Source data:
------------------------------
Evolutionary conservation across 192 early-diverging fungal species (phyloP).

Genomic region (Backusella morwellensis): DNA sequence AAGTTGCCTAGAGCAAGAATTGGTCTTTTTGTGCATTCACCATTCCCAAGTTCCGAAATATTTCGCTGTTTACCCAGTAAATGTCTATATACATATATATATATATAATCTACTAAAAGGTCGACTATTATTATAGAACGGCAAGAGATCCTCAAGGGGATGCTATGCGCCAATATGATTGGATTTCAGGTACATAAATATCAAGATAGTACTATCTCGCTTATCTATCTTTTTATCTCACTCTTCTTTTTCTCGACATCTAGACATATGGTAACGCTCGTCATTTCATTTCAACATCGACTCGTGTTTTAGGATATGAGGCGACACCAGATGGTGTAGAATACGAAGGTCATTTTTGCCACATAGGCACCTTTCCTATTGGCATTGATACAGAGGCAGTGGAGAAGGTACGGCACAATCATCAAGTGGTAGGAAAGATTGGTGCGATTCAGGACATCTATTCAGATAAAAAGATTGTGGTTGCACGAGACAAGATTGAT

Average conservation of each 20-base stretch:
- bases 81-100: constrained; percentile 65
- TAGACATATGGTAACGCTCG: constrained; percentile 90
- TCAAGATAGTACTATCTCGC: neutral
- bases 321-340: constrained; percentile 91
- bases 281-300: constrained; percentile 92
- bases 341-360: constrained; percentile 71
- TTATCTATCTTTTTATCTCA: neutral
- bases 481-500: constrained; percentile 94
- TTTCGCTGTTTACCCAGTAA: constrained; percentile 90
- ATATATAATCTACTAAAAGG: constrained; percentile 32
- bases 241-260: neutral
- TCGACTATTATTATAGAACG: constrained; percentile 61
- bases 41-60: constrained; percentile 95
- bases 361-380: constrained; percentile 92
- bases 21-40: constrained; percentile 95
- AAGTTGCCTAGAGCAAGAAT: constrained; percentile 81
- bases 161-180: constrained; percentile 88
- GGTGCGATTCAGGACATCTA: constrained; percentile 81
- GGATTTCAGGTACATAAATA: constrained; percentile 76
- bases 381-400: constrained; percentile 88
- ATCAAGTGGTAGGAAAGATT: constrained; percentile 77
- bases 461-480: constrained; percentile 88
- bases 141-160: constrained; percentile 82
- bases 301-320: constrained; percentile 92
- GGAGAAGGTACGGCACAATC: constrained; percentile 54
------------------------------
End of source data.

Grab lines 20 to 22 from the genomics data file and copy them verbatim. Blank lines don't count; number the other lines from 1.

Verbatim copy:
- bases 161-180: constrained; percentile 88
- GGTGCGATTCAGGACATCTA: constrained; percentile 81
- GGATTTCAGGTACATAAATA: constrained; percentile 76